For its fourth edition, the Copenhagen Fashion Summit took place early May with a variety of fashion, political and business professionals focusing on this year’s theme of ‘responsible innovation.’
Fashion and Sustainability
As the fashion industry becomes increasingly plagued with severe global challenges (i.e. water pollution, low wages, poor working conditions and carbon emissions) consumers are growing more informed and as a result, allow their purchases to be influenced by products’ social and environmental impacts. Companies like Patagonia, are now taking the industry’s sustainability expectations to new heights. But, with such a high level of dedication to social and corporate responsibility, manufacturing of a jacket still produces 150 liters of water and 20 pounds of CO2 gas emissions.
Innovators and trendsetters alike flocked to the sold out conference. Attendees included fashion industry leaders such as Vanessa Friedman, fashion director and chief fashion critic at The New York Times, Hannah Jones, CSO of Nike, and Anna Gedda, head of sustainability of H&M. Leading the conversation for the highly anticipated event was Eva Kruse, CEO of Danish Fashion Institute and Copenhagen Fashion Week.The summit featured an impressive speaker list including Rick Ridgeway, vice president of public engagement at Patagonia, Hannah Jones, chief sustainability officer and vice president at Nike, and Livia Firth, founder and creative director of Eco-Age Ltd. The goal was to inspire new solutions and business models with sustainability in mind.
Crown Princess Mary of Denmark, for gave one of the most impactful speeches of the summit, according to Ladd. Mary spoke with “passion” and “transparency” on a wide range of important issues from gender equality to poor working conditions.
With ‘sustainability’ becoming a buzzword across all industries, Ladd notes that this term is being replaced by ‘responsible innovation.’ This means that companies are evolving by creating products that are revolutionary, as well as methods and measures that are ethical.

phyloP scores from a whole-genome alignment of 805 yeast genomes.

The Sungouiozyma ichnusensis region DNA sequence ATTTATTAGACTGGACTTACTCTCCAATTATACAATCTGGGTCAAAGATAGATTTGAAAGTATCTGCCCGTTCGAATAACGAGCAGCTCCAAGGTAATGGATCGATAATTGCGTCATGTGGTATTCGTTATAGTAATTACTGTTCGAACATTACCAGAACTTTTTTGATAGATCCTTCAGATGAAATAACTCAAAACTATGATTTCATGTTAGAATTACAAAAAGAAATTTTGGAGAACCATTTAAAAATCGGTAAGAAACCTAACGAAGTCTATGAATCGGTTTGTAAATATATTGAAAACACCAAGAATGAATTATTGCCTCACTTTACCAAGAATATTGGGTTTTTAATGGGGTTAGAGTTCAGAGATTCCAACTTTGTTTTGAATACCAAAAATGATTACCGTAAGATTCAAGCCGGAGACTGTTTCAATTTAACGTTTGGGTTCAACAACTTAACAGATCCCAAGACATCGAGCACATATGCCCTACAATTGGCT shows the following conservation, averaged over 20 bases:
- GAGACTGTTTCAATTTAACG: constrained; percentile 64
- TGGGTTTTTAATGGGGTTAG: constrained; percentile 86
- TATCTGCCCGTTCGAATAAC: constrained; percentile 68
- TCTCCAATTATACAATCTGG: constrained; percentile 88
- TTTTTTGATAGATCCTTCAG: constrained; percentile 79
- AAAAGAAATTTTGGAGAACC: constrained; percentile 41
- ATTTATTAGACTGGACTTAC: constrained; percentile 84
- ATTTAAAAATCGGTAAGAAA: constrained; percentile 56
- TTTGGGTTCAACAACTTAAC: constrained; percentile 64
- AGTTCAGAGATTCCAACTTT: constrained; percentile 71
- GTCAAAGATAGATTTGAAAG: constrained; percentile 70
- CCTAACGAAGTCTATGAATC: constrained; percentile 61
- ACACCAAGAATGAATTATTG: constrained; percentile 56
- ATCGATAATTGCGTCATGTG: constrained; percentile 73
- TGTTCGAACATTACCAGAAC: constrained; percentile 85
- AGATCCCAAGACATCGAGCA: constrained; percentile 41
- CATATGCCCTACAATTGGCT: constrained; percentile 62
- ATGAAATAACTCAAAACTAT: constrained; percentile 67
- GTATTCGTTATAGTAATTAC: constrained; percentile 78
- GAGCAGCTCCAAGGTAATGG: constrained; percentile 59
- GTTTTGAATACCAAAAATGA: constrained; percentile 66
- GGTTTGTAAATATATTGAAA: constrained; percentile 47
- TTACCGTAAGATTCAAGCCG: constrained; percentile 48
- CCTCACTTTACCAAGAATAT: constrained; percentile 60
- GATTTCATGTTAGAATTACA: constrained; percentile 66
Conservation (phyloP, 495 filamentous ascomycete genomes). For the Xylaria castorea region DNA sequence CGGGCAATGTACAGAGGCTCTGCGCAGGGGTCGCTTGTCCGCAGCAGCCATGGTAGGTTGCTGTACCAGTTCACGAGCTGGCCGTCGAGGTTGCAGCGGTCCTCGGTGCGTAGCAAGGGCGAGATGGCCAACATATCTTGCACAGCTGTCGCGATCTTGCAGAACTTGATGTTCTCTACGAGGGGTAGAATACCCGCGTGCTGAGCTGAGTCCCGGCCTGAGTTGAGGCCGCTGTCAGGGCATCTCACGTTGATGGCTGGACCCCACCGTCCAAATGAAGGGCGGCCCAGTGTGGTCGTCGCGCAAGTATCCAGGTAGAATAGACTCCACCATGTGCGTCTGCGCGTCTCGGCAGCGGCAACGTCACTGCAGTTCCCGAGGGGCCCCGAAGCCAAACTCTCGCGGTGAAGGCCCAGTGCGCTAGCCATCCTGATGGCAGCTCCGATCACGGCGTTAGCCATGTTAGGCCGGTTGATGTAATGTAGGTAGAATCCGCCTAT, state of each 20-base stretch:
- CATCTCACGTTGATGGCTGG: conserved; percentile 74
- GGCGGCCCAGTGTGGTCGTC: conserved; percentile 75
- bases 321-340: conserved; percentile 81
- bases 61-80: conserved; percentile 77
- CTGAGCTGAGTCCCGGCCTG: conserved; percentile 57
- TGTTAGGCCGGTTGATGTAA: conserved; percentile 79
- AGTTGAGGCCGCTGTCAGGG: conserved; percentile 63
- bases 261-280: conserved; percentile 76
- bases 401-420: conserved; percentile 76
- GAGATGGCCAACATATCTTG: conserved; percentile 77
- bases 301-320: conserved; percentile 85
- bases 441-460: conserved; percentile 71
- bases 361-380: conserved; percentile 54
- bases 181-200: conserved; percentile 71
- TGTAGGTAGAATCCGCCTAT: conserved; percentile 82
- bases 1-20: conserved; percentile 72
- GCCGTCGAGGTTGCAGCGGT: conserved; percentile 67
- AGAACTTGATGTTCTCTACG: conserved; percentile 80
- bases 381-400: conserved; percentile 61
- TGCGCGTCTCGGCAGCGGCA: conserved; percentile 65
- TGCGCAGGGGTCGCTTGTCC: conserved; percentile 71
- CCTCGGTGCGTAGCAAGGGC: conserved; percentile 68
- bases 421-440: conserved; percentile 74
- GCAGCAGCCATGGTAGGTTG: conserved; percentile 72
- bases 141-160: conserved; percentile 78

Another point continually stressed throughout the summit is the power of the youth of the world. It is undeniable that the millennial generation is on the rise, graduating from school and taking on the job market. Ladd emphasizes the importance of accessible education and industry focused programs.
We must also be aware of the fact that eco-friendly initiatives can help (not hurt) your wallet. Consumers are becoming more and more aware of the environment when making purchases. For this reason, companies need to become both environmentally and socially conscious.
About Kara Ladd
“…to inspire and educate fashion and lifestyle consumers to purchase with the idea of a better tomorrow”
Kara Ladd’s former professor for the Center for Education on Social Responsibility (CESR) course Business Applications of Social Responsibility, Kevin McMahon shared that “Kara was a great student in my BCOR 3010 class and has built a strong career in international fashion.”
The Leeds graduate has burst into the fashion industry with jobs at publications such as Italian Vogue, Cosmopolitan, Brides and Foam. With a focus on sustainable fashion as well as designers who are environmentally and socially conscious, Ladd strives “to inspire and educate fashion and lifestyle consumers to purchase with the idea of a better tomorrow.”
Ladd documents her passions of fashion, travel and food on her website Boundless Fashion. Aside from her blogging, Ladd currently works for Fashion consultant Julie Gilhart and contributes as a Fashion Features Editor to The New York Observer with a focus on the sustainable fashion beat. Follow Ladd on social media to stay up-to-date on the latest in sustainable fashion:
Check out CESR's inspirational courses in sustainability.